Vote: It’s cool, I promise

Karla Villegas Pineda, Opinion Editor

Reading Time: 2 minutes

Amidst much political action this week, campaigns have been suspended, introduced and scrutinized. Regardless of which candidate you back, the lack of choice for primary candidates is due to the lack of voting. The way we can fix this is by voting and encouraging others to do the same, not just for the presidential elections.

Voting is the one way we have actual control about what occurs in the government. By electing candidates who we deem will fairly represent us as citizens and work for us, we will see the change we want in the country. 

The change we need starts in the lowest levels of elections—at the state and federal districts, school boards and city councils. The local legislature is what affects us most, and the way to mold this to reflect what we want is by educating yourself on local ballots and going to vote in as many elections as you can.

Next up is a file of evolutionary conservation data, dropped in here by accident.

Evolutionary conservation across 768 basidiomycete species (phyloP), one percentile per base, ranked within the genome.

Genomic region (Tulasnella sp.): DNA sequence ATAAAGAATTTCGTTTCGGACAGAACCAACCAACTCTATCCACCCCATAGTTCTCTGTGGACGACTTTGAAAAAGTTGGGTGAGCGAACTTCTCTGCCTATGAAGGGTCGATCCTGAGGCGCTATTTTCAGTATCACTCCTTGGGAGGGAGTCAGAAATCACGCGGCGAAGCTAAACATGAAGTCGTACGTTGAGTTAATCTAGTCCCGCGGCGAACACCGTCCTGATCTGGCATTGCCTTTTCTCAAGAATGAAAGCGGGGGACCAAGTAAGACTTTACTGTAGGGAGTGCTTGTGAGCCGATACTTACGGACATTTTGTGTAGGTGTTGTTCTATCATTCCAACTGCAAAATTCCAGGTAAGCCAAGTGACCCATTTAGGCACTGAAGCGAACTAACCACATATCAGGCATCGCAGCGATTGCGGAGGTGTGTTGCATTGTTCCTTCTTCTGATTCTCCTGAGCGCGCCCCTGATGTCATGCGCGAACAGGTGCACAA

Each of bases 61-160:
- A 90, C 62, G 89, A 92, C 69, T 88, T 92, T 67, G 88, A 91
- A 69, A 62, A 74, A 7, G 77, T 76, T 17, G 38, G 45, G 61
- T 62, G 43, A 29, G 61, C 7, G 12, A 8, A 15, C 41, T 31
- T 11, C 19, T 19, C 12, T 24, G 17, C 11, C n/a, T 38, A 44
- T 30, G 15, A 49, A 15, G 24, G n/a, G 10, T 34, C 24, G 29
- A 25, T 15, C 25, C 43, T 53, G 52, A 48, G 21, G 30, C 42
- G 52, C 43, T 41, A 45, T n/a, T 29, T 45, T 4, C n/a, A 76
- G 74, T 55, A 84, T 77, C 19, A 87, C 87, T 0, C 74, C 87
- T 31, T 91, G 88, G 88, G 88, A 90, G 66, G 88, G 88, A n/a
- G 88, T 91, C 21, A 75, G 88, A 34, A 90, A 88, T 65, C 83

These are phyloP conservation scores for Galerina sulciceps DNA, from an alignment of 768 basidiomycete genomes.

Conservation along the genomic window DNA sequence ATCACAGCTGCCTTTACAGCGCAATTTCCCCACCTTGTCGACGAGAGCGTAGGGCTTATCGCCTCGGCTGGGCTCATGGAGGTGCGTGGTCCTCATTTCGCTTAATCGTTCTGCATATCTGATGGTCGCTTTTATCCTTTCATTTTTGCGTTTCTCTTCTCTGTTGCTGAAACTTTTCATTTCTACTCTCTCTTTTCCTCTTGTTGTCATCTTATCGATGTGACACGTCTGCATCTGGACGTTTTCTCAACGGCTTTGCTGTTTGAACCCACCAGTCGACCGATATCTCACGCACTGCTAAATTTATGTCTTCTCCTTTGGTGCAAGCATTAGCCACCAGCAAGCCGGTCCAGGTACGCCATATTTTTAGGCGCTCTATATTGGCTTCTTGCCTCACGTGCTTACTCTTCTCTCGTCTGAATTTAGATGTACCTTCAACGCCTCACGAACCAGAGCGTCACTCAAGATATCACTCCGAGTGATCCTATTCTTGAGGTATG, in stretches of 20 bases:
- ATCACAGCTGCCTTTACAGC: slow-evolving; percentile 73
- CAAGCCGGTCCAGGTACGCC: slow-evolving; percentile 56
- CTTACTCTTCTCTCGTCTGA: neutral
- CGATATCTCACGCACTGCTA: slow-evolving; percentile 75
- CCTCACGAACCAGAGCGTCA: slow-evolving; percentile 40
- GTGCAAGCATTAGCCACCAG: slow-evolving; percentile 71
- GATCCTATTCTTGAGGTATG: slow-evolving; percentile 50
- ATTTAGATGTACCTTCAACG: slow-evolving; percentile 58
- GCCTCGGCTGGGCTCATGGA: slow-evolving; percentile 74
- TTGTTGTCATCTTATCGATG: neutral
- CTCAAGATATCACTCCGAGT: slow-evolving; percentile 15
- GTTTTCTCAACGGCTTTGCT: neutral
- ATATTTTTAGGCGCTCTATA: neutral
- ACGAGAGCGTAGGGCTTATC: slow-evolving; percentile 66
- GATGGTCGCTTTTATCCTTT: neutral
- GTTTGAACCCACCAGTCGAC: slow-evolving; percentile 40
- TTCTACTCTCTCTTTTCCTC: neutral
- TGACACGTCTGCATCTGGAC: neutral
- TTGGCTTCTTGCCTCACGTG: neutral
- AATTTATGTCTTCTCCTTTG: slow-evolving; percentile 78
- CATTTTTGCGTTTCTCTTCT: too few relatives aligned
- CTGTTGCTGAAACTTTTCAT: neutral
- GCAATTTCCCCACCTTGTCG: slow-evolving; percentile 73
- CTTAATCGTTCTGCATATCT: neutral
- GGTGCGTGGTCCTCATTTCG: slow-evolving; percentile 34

Websites like Ballotpedia.org strive to inform voters about candidates’ stances, voting history and proposals by previewing the ballot you vote in for whatever election is up. Just input your address and you can do a deep dive into candidates, especially for important elections like at the state and federal level—remember to fact-check.

We can debate endlessly online about which candidate is better, but the only way to get who we want to be elected is by going out to the polls. We can campaign all we want for whoever we support, but without getting people to vote, there’s nothing we can do about who’s elected.

By not voting, you’re essentially letting your future be dictated by those who do. And when that happens, it’s only your fault. 

Illinois’s voting day for the primaries is March 17, and early voting in DuPage County is open on campus until this Saturday in room 1020 of the IRC. If you haven’t registered yet, you can register online at vote.gov.